Olivier Richard addressed the audience from the state perspective, delivering a warning about the policy design traps he feels governments and institutions should avoid. The first was a warning about the inefficacy of prioritizing policy aimed at poverty reduction over that of tackling climate change. Instead, Mr. Richard stressed the importance of working on both issues simultaneously with equal urgency, supporting the methodologies espoused by TAJ and Ana Lucia’s organization. He also warned against the tendency to address poverty and climate change in silos, advocating instead for the adoption of an integrated approach. Mr. Richard emphasized that in order to avert a climate crisis, the richest countries and the most privileged people will have to change the most; but ultimately everyone will have to change. He also spoke of the need for policy makers to be in more meaningful contact with the people they serve–to understand their realities, communicate about policy work, and hear their feedback.
Director General of the International Movement ATD Fourth World, Isabelle Perrin, and UN Special Rapporteur on extreme poverty and human rights, Olivier De Schutter, were charged with concluding the commemoration.
Isabelle Perrin’s concluding remarks focused on how those who are suffering from poverty are not only the victims; they are also agents of change who know how to build a better world. She asked, “When are we going to learn from those who suffer the most? When are we going to build a just world that is really for everybody, including the future generations?” Perrin noted how, in her work, she has met people living in multidimensional poverty who act, resist, take care of their environment and community, and take charge of the things that others do not. Addressing those in the audience who represent development programs around the world, Perrin recommended that their organizations prioritize creating staff positions whose duty it would be to reach out to the most left behind families and involve them in internal decision making processes and policy-making.
Olivier De Schutter expanded on Perrin’s message by noting that in order to face the great challenges of climate change and environmental degradation today, we must listen to the expertise of people living in poverty. There is no need to choose between investing in social protection or in greening the economy, no need to choose between the green transition and social justice. De Schutter emphasized that the reconstruction agenda should view these subjects jointly and that inequality presents an obstacle to the ecological transformation we urgently need. Illustrating how policy could address both poverty and climate change, De Schutter gave the example of triple dividend measures such as public transportation investments, which can reduce pollution and create jobs accessible to those in poverty.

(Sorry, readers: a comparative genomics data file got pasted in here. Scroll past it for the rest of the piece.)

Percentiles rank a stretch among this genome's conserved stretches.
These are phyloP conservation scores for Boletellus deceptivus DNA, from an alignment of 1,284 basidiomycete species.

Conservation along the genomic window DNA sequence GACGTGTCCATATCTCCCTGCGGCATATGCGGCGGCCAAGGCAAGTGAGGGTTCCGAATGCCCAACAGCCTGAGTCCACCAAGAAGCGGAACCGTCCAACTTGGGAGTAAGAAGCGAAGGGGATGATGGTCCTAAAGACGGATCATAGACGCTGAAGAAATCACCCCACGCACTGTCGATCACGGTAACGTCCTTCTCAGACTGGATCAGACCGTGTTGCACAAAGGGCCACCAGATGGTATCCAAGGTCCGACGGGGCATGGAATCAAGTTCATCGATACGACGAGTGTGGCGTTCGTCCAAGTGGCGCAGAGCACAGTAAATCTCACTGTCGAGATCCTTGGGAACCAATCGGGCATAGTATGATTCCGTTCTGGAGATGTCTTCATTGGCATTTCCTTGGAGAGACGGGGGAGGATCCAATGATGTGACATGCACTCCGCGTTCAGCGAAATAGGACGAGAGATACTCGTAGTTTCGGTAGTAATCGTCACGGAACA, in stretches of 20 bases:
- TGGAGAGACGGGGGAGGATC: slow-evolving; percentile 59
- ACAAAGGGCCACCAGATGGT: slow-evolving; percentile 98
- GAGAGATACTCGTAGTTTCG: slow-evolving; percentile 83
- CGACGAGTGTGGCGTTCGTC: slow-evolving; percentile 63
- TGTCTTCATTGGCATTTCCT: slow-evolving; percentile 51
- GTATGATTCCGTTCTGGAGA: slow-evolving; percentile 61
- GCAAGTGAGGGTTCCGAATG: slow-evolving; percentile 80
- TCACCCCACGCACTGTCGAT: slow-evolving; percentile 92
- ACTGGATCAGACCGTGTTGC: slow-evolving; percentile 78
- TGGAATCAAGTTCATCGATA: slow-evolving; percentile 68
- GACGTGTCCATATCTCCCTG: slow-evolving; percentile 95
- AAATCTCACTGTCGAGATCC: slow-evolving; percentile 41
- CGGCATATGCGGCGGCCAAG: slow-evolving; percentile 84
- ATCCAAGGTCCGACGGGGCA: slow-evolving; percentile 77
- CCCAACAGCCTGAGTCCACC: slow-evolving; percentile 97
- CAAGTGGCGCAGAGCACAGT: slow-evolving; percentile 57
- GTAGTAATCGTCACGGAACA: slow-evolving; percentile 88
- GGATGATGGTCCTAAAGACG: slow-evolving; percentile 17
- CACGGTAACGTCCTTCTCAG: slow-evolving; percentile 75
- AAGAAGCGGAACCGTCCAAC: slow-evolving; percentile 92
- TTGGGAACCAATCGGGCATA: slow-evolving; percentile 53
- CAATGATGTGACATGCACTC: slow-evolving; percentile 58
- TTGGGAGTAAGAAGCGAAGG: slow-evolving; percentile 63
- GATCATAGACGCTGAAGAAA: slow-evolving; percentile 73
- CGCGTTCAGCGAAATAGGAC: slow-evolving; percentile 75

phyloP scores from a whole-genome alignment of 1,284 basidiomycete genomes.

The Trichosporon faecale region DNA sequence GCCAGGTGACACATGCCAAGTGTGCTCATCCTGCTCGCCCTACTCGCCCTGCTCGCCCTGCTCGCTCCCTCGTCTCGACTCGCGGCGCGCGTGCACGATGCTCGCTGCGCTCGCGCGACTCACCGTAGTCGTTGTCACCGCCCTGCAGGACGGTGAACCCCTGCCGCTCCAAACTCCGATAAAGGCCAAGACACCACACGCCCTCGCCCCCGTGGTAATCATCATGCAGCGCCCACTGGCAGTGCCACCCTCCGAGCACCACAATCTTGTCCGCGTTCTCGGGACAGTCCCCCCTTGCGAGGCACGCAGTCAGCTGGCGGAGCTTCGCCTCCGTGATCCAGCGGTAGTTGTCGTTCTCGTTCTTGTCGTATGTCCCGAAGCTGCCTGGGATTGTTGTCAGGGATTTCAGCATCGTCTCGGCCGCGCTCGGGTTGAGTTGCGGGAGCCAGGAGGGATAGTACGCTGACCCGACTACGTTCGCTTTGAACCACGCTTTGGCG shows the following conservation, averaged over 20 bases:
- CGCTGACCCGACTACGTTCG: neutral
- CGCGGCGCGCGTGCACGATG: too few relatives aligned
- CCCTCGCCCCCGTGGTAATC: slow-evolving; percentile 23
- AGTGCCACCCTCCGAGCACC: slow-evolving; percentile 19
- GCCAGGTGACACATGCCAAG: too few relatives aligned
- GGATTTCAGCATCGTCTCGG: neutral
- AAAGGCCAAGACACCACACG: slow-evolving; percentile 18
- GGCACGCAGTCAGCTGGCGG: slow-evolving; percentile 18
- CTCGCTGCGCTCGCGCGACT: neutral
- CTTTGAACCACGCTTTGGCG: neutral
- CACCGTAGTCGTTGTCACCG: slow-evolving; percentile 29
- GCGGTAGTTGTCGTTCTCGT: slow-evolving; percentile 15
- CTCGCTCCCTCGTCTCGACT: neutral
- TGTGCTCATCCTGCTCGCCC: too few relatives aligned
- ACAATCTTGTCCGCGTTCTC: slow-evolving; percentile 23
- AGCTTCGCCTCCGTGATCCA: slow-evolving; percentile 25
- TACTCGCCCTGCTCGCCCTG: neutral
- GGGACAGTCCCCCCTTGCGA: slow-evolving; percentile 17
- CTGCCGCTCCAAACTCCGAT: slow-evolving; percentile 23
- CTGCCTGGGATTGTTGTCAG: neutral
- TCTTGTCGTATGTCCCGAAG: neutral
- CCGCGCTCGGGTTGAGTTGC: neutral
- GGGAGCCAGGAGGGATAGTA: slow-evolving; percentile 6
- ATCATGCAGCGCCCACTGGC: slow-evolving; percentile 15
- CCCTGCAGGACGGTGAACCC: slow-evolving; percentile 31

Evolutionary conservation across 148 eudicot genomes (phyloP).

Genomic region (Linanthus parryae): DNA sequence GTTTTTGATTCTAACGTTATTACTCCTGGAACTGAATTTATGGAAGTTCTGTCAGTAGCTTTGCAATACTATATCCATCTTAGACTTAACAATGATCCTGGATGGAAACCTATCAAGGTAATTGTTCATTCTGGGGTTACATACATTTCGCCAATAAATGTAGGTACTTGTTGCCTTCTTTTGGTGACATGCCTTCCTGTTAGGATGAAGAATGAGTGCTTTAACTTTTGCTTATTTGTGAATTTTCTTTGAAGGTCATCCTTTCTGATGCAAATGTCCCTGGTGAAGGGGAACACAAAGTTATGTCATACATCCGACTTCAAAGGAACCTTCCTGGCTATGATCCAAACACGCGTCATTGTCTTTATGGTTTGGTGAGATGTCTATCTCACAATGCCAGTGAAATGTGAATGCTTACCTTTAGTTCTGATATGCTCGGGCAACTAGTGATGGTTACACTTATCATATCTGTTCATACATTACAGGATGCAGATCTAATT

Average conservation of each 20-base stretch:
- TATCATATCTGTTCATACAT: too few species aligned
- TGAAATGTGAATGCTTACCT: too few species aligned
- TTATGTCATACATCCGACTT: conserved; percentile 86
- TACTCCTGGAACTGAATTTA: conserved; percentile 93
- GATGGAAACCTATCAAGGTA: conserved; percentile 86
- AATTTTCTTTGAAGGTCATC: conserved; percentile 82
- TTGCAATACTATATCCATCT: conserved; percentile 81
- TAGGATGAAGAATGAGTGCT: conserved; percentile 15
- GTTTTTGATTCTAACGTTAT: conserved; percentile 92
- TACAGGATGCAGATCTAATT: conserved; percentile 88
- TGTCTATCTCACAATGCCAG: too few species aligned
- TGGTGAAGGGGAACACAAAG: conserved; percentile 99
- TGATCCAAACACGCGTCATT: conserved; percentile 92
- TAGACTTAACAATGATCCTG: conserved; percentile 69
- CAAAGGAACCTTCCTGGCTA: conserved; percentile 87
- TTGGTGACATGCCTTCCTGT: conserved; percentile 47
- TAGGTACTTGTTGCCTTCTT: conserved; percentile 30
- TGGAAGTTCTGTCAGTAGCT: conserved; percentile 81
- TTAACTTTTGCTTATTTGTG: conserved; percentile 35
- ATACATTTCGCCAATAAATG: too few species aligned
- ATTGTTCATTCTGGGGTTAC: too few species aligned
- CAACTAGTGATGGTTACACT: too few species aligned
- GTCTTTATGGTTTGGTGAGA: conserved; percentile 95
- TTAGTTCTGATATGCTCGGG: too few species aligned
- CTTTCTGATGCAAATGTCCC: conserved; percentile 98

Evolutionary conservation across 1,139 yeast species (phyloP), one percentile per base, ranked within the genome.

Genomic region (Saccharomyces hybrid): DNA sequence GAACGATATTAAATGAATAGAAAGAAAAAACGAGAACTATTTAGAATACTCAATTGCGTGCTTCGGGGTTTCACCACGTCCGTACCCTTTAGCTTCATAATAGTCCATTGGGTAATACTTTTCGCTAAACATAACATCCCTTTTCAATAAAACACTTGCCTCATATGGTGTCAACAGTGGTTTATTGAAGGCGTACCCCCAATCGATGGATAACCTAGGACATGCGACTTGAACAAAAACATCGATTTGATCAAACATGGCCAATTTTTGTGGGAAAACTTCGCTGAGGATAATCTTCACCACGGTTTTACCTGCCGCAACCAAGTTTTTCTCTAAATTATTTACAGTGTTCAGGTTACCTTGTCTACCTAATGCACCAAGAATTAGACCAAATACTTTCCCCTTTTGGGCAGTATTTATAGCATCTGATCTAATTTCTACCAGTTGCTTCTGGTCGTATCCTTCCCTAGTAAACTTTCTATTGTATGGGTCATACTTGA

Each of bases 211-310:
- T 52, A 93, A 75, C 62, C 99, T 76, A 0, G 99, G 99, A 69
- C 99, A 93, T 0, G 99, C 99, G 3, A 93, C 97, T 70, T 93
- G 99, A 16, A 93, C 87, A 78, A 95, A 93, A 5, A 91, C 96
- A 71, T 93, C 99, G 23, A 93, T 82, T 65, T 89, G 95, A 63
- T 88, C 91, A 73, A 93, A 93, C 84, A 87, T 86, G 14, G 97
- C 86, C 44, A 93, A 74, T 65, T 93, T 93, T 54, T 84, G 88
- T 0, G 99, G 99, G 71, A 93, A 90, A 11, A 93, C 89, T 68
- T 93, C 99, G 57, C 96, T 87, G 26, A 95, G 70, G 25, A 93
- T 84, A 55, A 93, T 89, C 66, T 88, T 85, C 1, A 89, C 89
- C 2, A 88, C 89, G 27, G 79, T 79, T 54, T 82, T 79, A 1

Dr. Kategekwa then wrapped up the event by summarizing the commemoration’s main ideas. The day’s speakers were in agreement that there should not be a split between poverty and climate action. The two require joint solutions designed by stakeholders from the grassroots to the institutional level. She emphasized the discussion’s focus on the perspectives of people living in poverty, especially women and children, who should be able to participate fully in social development work from policy design to implementation. Dr. Kategekwa reminded the audience of the diverse points raised during the event, such as the need to move away from fossil fuels, the impact of internal migration, and the importance of protecting biodiversity. It is our hope that the day’s rich discussion is a call to action and a call to listen to the voices of people living in poverty, so as to make them full-fledged partners in the eradication of poverty.
“Being part of something that liberates other people is important to me. I have only one struggle: I am unwilling to accept #extremepoverty.”
— UN DESA DISD (@UNDESASocial) October 17, 2021